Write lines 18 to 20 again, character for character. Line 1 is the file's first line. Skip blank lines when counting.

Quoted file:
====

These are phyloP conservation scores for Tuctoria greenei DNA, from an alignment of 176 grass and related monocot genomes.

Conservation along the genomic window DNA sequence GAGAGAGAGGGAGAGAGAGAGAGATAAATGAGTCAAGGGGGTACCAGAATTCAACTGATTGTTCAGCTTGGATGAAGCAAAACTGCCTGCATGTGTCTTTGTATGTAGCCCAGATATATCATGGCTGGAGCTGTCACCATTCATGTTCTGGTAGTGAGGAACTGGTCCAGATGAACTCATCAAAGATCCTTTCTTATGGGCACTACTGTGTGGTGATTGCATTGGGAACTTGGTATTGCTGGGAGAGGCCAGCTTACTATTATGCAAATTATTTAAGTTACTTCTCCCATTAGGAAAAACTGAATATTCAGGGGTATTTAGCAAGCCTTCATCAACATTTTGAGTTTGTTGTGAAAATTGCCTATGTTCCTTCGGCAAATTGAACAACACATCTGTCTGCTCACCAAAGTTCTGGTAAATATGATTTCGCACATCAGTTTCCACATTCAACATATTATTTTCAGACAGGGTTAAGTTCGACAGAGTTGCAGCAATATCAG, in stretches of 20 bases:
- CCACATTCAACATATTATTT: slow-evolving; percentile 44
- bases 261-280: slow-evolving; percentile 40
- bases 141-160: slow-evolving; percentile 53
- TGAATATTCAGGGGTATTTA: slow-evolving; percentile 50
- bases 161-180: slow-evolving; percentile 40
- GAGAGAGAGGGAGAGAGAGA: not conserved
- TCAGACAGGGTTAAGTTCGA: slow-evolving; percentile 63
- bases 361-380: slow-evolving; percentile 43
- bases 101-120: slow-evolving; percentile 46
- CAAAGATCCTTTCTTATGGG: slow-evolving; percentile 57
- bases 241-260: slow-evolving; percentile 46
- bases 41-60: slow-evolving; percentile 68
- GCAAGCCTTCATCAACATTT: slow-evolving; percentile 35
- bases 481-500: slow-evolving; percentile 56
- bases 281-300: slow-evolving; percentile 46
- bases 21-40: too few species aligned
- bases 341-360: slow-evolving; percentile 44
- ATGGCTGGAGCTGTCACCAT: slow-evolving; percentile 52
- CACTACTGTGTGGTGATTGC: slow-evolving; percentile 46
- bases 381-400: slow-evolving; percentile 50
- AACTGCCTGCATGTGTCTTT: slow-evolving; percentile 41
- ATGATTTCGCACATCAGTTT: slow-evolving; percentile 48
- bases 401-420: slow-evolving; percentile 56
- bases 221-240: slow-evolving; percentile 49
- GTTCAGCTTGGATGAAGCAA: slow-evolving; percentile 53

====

- bases 21-40: too few species aligned
- bases 341-360: slow-evolving; percentile 44
- ATGGCTGGAGCTGTCACCAT: slow-evolving; percentile 52